Because of changes in state funding, the district is following the trend of schools statewide to dump morning and afternoon kindergarten schedules in favor of all-day classes.
The committee and Spring Lake Public Schools leaders will present informational forums to parents and community members at 7 p.m. Tuesday and Wednesday, Feb. 28-29, at the Spring Lake Middle School auditorium. A question-and-answer session will follow each of the presentations.
SLPS Director of Curriculum Beverly Hundley told the board Monday night that the committee spent hundreds of hours researching full-time kindergarten and concluded it is in the best interest of Spring Lake students.
“The kindergarten curriculum has changed over the course of many years, but the one thing that didn’t change was the length of the day,” Hundley said of rigorous state teaching requirements.
The new schedule will include three recesses, a literacy block, science/social studies/life skills, a math block, rest and reading, purposeful play — and “specials” such as art, gym and technology.
Hundley said 65 percent of kindergartners across the country attend full-day classes, and research has shown better attendance with no increased levels of fatigue.
The full-day schedule will increase classroom time from 540 hours to at least 1,080 hours, and provide for more educational time and purposeful play.
Kindergartners will attend school from 8:35 a.m. to 3:35 p.m., the same as other elementary grades.
The committee also recommend that the school board discontinue the Young Fives program, provide paraprofessional support in kindergarten classrooms and provide a week-long summer kindergarten camp for children who have not experienced preschool. The committee also encouraged applying for a great state readiness program for children with challenges to learning.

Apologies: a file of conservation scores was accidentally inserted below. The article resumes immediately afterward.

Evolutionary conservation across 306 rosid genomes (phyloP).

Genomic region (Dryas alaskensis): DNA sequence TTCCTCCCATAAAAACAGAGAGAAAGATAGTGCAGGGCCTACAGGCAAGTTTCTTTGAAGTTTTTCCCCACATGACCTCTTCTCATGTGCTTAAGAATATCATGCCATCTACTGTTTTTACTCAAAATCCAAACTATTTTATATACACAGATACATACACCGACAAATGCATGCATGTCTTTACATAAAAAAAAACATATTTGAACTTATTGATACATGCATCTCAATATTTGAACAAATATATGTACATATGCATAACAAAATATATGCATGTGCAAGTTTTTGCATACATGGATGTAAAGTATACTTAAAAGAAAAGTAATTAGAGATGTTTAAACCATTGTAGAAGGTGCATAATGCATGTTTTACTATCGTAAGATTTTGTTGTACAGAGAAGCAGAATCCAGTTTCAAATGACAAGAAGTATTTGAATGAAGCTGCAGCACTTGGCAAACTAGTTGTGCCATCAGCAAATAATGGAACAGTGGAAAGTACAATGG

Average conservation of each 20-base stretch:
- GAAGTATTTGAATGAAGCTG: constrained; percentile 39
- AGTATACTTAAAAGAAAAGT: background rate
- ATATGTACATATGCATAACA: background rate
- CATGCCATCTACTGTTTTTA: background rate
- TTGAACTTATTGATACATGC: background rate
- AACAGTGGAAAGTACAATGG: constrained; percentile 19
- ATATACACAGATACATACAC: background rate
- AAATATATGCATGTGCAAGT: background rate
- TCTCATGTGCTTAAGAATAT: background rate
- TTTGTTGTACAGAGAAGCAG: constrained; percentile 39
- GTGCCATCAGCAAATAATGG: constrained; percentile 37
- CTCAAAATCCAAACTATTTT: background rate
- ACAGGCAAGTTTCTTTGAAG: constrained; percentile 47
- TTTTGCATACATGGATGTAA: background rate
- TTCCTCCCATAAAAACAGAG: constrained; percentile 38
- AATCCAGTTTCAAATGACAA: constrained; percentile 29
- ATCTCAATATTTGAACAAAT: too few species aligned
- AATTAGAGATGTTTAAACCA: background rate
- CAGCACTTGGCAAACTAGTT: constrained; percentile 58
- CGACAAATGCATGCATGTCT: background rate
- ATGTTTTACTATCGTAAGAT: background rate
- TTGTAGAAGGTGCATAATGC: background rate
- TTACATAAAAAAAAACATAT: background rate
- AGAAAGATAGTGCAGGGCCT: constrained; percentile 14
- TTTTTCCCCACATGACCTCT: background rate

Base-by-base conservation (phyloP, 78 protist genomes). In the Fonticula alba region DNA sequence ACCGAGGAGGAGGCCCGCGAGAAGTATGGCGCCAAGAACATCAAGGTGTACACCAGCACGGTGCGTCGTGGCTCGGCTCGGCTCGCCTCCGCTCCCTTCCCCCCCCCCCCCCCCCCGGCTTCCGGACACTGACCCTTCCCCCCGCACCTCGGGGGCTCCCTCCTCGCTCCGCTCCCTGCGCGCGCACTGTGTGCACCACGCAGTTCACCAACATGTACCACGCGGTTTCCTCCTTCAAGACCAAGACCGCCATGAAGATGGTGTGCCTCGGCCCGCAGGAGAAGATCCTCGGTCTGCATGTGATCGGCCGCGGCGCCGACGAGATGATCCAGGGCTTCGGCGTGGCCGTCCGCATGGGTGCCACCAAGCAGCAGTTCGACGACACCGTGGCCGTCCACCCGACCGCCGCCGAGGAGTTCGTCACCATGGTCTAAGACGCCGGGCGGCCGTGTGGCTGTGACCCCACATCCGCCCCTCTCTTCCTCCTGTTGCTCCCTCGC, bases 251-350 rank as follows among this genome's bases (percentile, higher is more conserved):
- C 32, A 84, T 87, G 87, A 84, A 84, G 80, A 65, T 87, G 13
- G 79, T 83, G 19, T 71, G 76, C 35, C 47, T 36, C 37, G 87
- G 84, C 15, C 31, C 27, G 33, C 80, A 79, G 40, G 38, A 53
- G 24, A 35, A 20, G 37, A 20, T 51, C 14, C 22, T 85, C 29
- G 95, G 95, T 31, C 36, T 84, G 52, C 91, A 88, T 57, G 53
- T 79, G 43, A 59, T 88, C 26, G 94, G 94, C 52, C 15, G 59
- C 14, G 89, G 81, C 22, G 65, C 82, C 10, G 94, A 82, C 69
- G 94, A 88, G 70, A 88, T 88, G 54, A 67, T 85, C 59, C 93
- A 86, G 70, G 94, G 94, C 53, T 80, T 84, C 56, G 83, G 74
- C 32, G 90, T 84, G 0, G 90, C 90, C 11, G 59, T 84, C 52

Spring Lake Superintendent Dennis Furton said Monday night that the district would lose about $730,000 by continuing with half-day kindergarten schedules.
The move will require four additional kindergarten teachers and the equivalent of 1.67 “special” teachers. Staffing costs are expected to increase from $759,000 to $1.1 million annually, and additional supplies will cost about $12,000 per classroom.
“This isn’t about money, it’s about educational opportunities,” Furton said. “This is a huge opportunity for our kindergartners. When the Class of 2025 graduates, it’s going to be a whole different world that those kids encounter.”
Furton said he was skeptical about some aspects of full-time kindergarten at first, but the research alleviated his concerns.
Board of Education President Dina Horne said she was impressed with the presentation.
“We really appreciate the hard work the committee has done,” Horne said. “They did their homework for sure.”
The board will formally vote on the change at its March meeting.